It should read, I think, “increasing by the knowledge of God”; that is its meaning.
Ques. You connect it all with knowing Christ in glory?
Yes; but I get also the knowledge of what God is in His nature. Christ as a man had perfect knowledge of God; and so perfect obedience and love to His Father flowed out in Him. He says: “If I should say, I know him not, I shall be a liar like unto you.”
Ques. “Saints in light,” what is that?
The absolute purity of God’s presence, and that is what I am made meet for.
Ques. Whose “power” is it in verse 11?
It is God’s power. It is walk worthy of the Lord; but you get, “walk worthy of God” in 1 Thessalonians. If I am walking about in my Father’s name, I ought at least to walk worthy of Him.
The revelation of the name of the Father brings eternal life with it; “the Father sent the Son that we might live through him.” What brings eternal life is Christ Himself, who was with the Father and was manifested unto us; and if I get Christ, I get life. But if the Son is my life, I cry Abba, Father, through the Spirit.
Ques. Do you mean to imply that the millennial revelation (Most High) does not give eternal life?
Certainly I do. Christ can quicken whom He will, but life and incorruptibility were brought to light by the gospel, not by the Most High as such.
Ques. Can you speak of that life as existing in the believer?
Certainly I can. It is not in me in an independent way, but He says, “ye in me and I in you”; and the life of Jesus should be manifested in our mortal bodies. If you talk of it existing in the believer, it is not communicated to him without his having the Son in him.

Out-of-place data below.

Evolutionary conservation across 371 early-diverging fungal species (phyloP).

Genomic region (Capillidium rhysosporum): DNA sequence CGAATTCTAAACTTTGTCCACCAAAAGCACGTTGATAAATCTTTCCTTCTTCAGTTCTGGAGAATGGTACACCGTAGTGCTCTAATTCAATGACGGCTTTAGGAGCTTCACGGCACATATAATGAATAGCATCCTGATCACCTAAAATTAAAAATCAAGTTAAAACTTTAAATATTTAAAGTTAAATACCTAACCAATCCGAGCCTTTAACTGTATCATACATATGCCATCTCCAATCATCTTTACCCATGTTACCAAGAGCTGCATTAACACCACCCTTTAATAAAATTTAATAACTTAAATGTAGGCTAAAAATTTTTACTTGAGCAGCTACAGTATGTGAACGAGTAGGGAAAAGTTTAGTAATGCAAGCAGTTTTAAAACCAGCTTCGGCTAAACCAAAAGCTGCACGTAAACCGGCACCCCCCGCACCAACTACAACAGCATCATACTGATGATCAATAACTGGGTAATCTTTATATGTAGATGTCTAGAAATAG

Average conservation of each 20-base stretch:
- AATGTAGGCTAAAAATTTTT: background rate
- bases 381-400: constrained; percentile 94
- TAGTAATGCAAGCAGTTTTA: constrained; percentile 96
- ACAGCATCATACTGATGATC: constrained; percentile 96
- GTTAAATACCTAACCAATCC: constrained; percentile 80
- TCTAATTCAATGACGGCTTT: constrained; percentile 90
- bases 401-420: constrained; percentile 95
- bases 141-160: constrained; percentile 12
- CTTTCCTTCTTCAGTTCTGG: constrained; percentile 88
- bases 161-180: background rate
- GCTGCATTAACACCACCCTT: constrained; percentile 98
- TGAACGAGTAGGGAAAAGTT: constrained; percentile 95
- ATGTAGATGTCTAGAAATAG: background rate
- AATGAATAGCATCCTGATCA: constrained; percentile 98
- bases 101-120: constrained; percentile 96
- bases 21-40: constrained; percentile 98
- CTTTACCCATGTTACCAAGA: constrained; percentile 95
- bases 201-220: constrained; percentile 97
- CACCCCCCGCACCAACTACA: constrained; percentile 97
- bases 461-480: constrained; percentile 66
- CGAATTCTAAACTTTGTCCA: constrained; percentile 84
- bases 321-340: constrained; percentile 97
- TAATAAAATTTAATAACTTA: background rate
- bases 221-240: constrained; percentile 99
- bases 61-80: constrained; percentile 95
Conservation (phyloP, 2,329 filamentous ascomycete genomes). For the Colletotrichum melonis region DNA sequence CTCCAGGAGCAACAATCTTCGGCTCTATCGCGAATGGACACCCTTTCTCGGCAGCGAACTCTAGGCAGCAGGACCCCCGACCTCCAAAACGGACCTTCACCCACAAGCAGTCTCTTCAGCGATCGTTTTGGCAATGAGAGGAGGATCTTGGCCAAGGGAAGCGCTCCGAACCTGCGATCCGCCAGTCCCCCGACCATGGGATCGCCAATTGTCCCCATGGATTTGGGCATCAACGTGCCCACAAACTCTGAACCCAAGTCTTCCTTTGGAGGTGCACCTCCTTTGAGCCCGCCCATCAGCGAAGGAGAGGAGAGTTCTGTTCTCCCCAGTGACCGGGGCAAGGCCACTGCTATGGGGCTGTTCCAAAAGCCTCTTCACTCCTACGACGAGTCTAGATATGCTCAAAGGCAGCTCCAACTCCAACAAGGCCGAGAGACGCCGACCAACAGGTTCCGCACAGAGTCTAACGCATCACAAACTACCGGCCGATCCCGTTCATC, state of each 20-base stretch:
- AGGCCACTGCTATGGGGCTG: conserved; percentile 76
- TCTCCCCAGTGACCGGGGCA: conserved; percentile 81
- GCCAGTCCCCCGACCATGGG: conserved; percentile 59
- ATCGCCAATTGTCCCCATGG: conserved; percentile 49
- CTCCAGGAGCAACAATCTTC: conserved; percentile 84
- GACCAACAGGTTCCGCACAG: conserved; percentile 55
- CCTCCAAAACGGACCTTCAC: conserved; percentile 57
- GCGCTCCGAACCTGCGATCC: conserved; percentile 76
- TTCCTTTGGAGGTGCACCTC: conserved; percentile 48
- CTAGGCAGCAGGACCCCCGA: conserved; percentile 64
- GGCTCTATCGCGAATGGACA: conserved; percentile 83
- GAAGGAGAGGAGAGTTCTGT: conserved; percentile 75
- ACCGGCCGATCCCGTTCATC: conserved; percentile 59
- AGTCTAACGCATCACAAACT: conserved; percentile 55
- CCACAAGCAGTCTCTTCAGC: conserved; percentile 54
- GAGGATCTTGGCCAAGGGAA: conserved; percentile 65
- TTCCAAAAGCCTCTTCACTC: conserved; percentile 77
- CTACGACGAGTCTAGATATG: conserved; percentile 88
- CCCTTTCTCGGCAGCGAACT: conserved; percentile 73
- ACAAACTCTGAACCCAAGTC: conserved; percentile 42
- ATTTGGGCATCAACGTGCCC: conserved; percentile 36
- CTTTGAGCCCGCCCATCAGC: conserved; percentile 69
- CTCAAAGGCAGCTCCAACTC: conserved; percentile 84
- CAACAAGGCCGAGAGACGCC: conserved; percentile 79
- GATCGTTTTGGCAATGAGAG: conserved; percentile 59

Ques. Had Old Testament saints eternal life?
It was not revealed to them; it is the same thing essentially. It says “brought … to light,” it does not say that they then only began to exist by it.
The intelligent Jew had a hope; but Peter says, “Unto whom it was revealed that not unto themselves, but unto us they did minister.”
People tell you that Christianity is the accomplishment of the promises. It is no such thing. They have yet to be accomplished. We are living between the sufferings and the glory.
Ques. Would not a converted Jew see Christ in the types?
Partly so. They had prophets, too.
Ques. Then we have eternal life in us?
We have eternal life in us, because Christ is in us, its source; He is it. Scripture is very accurate. This is becoming to be of immense moment. If I say it is not me, as me, then it is my own state, and not Christ my life. Some are urging, ‘How can you have a new me,’ but that is simply fighting Scripture.
The new me is Christ. “Nevertheless I live, yet not I, but Christ liveth in me.” This is most important, because now-a-days the setting human nature right is what they are all at.
When the prodigal son was converted and was going to meet his father, he says, “Make me as one of thy hired servants,” which just shows he had not yet met his father.
Don’t you say “Father” if you do not know that you are a child.
Where a man is still in the flesh, as regards the state of his soul, he always mixes up his state with his acceptance.
Ques. Where would you place, as to the body, those quickened souls which have not the Holy Ghost?
They are not in the body.
The moment redemption was accomplished and everything was finished, so that Christ went back to God, then the Holy Ghost came down on all them that believed. He had previously wrought in the prophets, and in creation, too, but He had not come till then.
Ques. “They that are in the flesh,” does that contemplate a quickened soul?
It is an abstract statement.